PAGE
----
Time Code

  • 2000
  • Movie
  • R
  • Crime, Drama

Ladies and gentlemen, synchronize your watches. Mike Figgis's bold experiment is driven by the striking visual conceit — a gimmick, you might say — of four interrelated stories unfolding on screen simultaneously and in real time. It's demanding, but don't be put off by memories of old-fashioned split-screen effects; the stories are genuinely gripping...read more

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Reviewed by Maitland McDonagh
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Ladies and gentlemen, synchronize your watches. Mike Figgis's bold experiment is driven by the striking visual conceit — a gimmick, you might say — of four interrelated stories unfolding on screen simultaneously and in real time. It's demanding, but

don't be put off by memories of old-fashioned split-screen effects; the stories are genuinely gripping and surprisingly easy to follow, especially since Figgis mutes the sound on three of the four segments at any given time. Lauren (Jeanne Tripplehorn) suspects her lover Rose (Salma Hayek) of

infidelity; on the way to an audition for hip producer Alex Green (Stellan Skarsgard), Lauren bugs Rose's purse and spends the next hour and a half listening in on Rose's activities. Alex is coming apart at the seams; he's drinking so much his partners are considering an intervention, his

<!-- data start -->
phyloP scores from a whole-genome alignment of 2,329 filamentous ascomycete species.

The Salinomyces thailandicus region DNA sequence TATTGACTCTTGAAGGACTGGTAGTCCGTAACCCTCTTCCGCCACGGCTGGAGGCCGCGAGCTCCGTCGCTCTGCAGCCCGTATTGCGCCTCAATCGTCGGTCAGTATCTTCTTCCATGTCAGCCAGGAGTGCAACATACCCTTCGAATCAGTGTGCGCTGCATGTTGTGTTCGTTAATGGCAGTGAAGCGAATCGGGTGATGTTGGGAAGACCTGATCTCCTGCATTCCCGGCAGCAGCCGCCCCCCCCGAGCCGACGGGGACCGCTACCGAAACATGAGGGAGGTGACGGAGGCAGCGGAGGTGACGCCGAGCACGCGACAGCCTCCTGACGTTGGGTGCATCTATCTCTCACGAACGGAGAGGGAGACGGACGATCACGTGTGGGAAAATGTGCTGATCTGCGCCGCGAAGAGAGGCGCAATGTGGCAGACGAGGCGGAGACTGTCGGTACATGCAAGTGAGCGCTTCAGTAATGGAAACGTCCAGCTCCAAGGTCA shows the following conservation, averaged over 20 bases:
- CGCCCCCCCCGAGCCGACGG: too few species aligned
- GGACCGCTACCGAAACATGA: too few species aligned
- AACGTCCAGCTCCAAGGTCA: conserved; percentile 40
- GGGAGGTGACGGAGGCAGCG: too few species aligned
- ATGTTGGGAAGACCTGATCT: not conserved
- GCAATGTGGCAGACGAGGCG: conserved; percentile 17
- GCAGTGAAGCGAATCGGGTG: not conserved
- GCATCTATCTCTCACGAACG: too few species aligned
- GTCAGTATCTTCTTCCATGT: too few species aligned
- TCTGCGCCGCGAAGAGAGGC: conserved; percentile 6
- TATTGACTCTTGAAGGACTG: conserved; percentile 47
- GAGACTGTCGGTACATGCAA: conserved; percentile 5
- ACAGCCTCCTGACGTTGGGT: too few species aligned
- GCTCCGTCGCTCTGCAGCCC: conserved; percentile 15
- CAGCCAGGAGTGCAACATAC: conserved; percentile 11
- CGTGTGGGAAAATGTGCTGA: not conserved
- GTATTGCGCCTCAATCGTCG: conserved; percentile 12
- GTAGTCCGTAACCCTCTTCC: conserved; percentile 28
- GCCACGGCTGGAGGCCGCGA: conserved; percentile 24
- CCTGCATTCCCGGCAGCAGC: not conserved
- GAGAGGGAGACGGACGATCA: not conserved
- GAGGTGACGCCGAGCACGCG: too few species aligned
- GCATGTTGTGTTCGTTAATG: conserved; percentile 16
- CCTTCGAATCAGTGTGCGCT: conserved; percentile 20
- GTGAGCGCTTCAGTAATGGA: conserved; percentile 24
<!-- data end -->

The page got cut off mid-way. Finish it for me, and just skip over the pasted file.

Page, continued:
estranged wife Emma (Saffron Burroughs) has decided to leave him, and Rose — who is indeed having an affair with him — is unhappy with the way he's treating her. Hotshot young director Lester Moore (Richard Edlund) is having trouble casting his new film, which Alex is producing. And

Alex's partners are worried about getting him to their upcoming meeting with hot young multimedia artist Ana (Mia Maestro) and her boyfriend Joey Z (Alessandro Nivola), who are on their way to pitch a project. Figgis shot the film (or is it films?) on professional-quality digital video, and shot

each segment in one continuous 93-minute take, a mind-boggling feat of coordination. It's even more amazing that he encouraged the actors — who include Julian Sands, Holly Hunter, Steven Weber and Kyle MacLachlan — to improvise within a set of fixed guidelines. Figgis's bold narrative

strategy turns what could have been a standard-issue chronicle of shallow Hollywood lives into a fluid and enthralling experience.

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  • Released: 2000
  • Rating: R
  • Review: Ladies and gentlemen, synchronize your watches. Mike Figgis's bold experiment is driven by the striking visual conceit — a gimmick, you might say — of four interrelated stories unfolding on screen simultaneously and in real time. It's demanding,… (more)

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